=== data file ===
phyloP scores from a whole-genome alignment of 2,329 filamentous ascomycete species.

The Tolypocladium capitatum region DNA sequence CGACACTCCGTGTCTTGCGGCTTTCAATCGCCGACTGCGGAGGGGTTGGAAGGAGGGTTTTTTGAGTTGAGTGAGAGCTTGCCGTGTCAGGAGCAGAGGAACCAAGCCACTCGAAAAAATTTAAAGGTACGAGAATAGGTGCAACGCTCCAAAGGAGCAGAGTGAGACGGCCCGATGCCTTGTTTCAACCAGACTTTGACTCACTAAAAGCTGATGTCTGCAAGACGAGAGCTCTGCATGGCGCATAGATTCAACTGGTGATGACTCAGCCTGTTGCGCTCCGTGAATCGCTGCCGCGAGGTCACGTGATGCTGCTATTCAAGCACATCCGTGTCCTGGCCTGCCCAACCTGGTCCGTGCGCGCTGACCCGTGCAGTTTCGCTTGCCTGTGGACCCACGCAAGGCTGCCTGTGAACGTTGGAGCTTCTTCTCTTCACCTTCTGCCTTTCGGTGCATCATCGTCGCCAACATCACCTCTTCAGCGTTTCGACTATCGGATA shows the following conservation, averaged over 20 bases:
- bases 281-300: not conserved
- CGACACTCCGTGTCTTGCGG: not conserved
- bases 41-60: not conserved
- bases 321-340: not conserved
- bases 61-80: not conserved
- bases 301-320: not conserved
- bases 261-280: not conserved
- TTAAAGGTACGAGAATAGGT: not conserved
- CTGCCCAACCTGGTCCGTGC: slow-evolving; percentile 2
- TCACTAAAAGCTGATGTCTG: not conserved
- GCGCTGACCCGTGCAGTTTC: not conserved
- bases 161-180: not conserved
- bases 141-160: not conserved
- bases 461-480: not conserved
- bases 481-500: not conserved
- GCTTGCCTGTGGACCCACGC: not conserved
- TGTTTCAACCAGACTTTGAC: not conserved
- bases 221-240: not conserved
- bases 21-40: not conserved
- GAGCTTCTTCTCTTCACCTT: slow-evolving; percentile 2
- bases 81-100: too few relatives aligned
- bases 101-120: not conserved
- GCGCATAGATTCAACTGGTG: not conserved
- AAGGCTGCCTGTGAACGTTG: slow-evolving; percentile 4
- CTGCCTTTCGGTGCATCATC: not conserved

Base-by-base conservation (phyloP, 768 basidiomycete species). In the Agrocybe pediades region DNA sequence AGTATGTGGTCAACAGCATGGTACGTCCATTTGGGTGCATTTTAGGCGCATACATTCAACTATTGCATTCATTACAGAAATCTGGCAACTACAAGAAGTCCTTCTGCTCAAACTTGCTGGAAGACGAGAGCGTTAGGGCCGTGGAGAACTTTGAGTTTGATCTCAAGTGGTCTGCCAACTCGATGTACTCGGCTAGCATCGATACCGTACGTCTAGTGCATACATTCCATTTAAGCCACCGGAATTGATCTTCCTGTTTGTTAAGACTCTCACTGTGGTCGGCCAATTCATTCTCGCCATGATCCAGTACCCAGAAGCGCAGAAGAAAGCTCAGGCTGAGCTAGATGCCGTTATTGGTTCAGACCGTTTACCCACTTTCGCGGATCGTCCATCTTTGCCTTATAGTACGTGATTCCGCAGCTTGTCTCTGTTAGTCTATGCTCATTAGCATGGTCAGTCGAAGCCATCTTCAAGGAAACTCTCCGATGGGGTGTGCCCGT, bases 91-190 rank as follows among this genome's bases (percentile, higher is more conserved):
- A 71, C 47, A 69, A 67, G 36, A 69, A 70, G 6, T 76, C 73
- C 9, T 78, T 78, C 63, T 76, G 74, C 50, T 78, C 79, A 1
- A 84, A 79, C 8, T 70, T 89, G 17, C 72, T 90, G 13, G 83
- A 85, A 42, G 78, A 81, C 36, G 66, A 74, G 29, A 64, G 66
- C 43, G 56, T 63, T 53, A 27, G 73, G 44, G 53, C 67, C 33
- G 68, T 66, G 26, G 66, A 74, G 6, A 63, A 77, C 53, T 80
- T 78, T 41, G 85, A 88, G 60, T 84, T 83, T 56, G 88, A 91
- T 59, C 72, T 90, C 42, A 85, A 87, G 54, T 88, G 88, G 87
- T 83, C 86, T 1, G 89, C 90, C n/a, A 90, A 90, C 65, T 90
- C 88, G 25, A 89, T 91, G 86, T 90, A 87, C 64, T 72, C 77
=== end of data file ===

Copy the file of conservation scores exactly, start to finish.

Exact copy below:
phyloP scores from a whole-genome alignment of 2,329 filamentous ascomycete species.

The Tolypocladium capitatum region DNA sequence CGACACTCCGTGTCTTGCGGCTTTCAATCGCCGACTGCGGAGGGGTTGGAAGGAGGGTTTTTTGAGTTGAGTGAGAGCTTGCCGTGTCAGGAGCAGAGGAACCAAGCCACTCGAAAAAATTTAAAGGTACGAGAATAGGTGCAACGCTCCAAAGGAGCAGAGTGAGACGGCCCGATGCCTTGTTTCAACCAGACTTTGACTCACTAAAAGCTGATGTCTGCAAGACGAGAGCTCTGCATGGCGCATAGATTCAACTGGTGATGACTCAGCCTGTTGCGCTCCGTGAATCGCTGCCGCGAGGTCACGTGATGCTGCTATTCAAGCACATCCGTGTCCTGGCCTGCCCAACCTGGTCCGTGCGCGCTGACCCGTGCAGTTTCGCTTGCCTGTGGACCCACGCAAGGCTGCCTGTGAACGTTGGAGCTTCTTCTCTTCACCTTCTGCCTTTCGGTGCATCATCGTCGCCAACATCACCTCTTCAGCGTTTCGACTATCGGATA shows the following conservation, averaged over 20 bases:
- bases 281-300: not conserved
- CGACACTCCGTGTCTTGCGG: not conserved
- bases 41-60: not conserved
- bases 321-340: not conserved
- bases 61-80: not conserved
- bases 301-320: not conserved
- bases 261-280: not conserved
- TTAAAGGTACGAGAATAGGT: not conserved
- CTGCCCAACCTGGTCCGTGC: slow-evolving; percentile 2
- TCACTAAAAGCTGATGTCTG: not conserved
- GCGCTGACCCGTGCAGTTTC: not conserved
- bases 161-180: not conserved
- bases 141-160: not conserved
- bases 461-480: not conserved
- bases 481-500: not conserved
- GCTTGCCTGTGGACCCACGC: not conserved
- TGTTTCAACCAGACTTTGAC: not conserved
- bases 221-240: not conserved
- bases 21-40: not conserved
- GAGCTTCTTCTCTTCACCTT: slow-evolving; percentile 2
- bases 81-100: too few relatives aligned
- bases 101-120: not conserved
- GCGCATAGATTCAACTGGTG: not conserved
- AAGGCTGCCTGTGAACGTTG: slow-evolving; percentile 4
- CTGCCTTTCGGTGCATCATC: not conserved

Base-by-base conservation (phyloP, 768 basidiomycete species). In the Agrocybe pediades region DNA sequence AGTATGTGGTCAACAGCATGGTACGTCCATTTGGGTGCATTTTAGGCGCATACATTCAACTATTGCATTCATTACAGAAATCTGGCAACTACAAGAAGTCCTTCTGCTCAAACTTGCTGGAAGACGAGAGCGTTAGGGCCGTGGAGAACTTTGAGTTTGATCTCAAGTGGTCTGCCAACTCGATGTACTCGGCTAGCATCGATACCGTACGTCTAGTGCATACATTCCATTTAAGCCACCGGAATTGATCTTCCTGTTTGTTAAGACTCTCACTGTGGTCGGCCAATTCATTCTCGCCATGATCCAGTACCCAGAAGCGCAGAAGAAAGCTCAGGCTGAGCTAGATGCCGTTATTGGTTCAGACCGTTTACCCACTTTCGCGGATCGTCCATCTTTGCCTTATAGTACGTGATTCCGCAGCTTGTCTCTGTTAGTCTATGCTCATTAGCATGGTCAGTCGAAGCCATCTTCAAGGAAACTCTCCGATGGGGTGTGCCCGT, bases 91-190 rank as follows among this genome's bases (percentile, higher is more conserved):
- A 71, C 47, A 69, A 67, G 36, A 69, A 70, G 6, T 76, C 73
- C 9, T 78, T 78, C 63, T 76, G 74, C 50, T 78, C 79, A 1
- A 84, A 79, C 8, T 70, T 89, G 17, C 72, T 90, G 13, G 83
- A 85, A 42, G 78, A 81, C 36, G 66, A 74, G 29, A 64, G 66
- C 43, G 56, T 63, T 53, A 27, G 73, G 44, G 53, C 67, C 33
- G 68, T 66, G 26, G 66, A 74, G 6, A 63, A 77, C 53, T 80
- T 78, T 41, G 85, A 88, G 60, T 84, T 83, T 56, G 88, A 91
- T 59, C 72, T 90, C 42, A 85, A 87, G 54, T 88, G 88, G 87
- T 83, C 86, T 1, G 89, C 90, C n/a, A 90, A 90, C 65, T 90
- C 88, G 25, A 89, T 91, G 86, T 90, A 87, C 64, T 72, C 77